Set amid rolling wooded Renfrewshire countryside, Kilbarchan retains much of its old world charm.
The village is hybrid of modern country life mixed with a unique heritage offering, no less than 61 buildings are listed by Historic Scotland as being of architectural or historical merit.
The village was once one of the many weaving villages and at one time there were over 800 handlooms in the village.
Kilbarchan has two 18th century churches — however, although it may look like it — Steeple Hall is not one of them. Although Steeple Hall appears to be a church, it has never been used as such and was built in 1755 as a combined school and market.
Step into the Weaver’s Cottage in Kilbarchan and be transported back to the days when the village was at the heart of the thriving Scottish textile industry. This restored 18th century cottage, is in the care of the National Trust for Scotland, recreates the living and working conditions of a typical handloom weaver.
At the foot of Church Street is The Well dedicated to Robert Allan, a friend of the poet Robert Tannahill. A weaver by trade, Allan showed early talent in the composition of songs and many of his best songs were composed at the loom.
The Old Library Centre in Kilbarchan offers facilities for conferences, training courses and all kinds of meetings using the fully equipped Community Room.
There are two village pubs, the Trust and the Glenleven. The Trust Inn is over a hundred years old and takes great pride in its extensive food and drink menu. Visit The Trust on a Friday night for live music. The beer garden to the rear of the Gelnleven is the place to go on a summers evening. Home to good food and fine ales the pub is also known for live music and pub quizzes.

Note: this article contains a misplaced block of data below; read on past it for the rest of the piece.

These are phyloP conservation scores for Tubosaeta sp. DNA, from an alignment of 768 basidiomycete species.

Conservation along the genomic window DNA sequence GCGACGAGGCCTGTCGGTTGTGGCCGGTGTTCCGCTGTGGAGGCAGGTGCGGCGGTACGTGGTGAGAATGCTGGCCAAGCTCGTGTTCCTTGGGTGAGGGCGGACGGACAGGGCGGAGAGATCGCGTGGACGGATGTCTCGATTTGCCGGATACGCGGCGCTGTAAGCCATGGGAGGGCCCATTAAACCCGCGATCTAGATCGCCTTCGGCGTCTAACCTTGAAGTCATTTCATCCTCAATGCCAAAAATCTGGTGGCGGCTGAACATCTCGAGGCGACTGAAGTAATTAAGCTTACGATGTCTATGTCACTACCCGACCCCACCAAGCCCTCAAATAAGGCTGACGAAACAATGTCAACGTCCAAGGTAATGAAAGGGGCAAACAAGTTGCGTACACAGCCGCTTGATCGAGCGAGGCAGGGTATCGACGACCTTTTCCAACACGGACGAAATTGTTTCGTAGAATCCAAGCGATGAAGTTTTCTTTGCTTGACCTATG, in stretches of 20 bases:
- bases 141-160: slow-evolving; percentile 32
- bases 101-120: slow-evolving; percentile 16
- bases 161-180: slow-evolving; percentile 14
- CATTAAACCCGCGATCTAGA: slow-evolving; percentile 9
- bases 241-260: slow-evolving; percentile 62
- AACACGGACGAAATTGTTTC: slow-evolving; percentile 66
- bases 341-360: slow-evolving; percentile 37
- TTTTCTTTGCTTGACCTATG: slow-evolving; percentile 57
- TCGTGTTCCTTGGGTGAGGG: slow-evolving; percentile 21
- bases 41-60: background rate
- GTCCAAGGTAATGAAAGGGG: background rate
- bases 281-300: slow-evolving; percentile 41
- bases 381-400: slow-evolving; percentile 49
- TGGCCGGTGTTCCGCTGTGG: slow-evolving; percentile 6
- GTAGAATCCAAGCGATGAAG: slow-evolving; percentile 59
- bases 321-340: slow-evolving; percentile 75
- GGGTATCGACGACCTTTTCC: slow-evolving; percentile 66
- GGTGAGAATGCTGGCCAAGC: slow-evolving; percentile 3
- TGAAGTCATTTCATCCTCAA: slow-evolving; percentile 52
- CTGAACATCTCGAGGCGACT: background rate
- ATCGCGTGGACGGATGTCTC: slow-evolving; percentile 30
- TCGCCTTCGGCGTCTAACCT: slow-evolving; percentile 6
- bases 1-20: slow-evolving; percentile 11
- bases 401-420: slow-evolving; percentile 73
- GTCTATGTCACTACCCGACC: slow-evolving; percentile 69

Bobbins Coffee and Craft shop is the ideal place to drop in for a cup of tea or coffee and a spot of food. A charming gift shop has a selection of greetings cards and gifts for all occasions.
Now one of the top running clubs in Scotland, the Kilbarchan Amateur Athletics Club is attracting top athletes — British distance runners Callum Hawkins and his brother Derek both trained with Kilbarchan Amateur Athletics Club.
The club, which was founded in 1974, stages a number of events throughout the year and has now grown in such popularity that the main training bases are now in the neighbouring towns, Johnstone and Linwood.
Lillas Day is an annual village event and takes place on the first Saturday in June every year. Hundreds of visitors come to Kilbarchan to watch the parade and join in the festivities.
Kilbarchan railway station closed to passengers in 1966 but now serves as the entrance to the National Cycle Route 7.
Kilbarchan Primary School is the only primary school in the village and the catchment school for secondary education is Johnstone High School or St Benedict’s High School.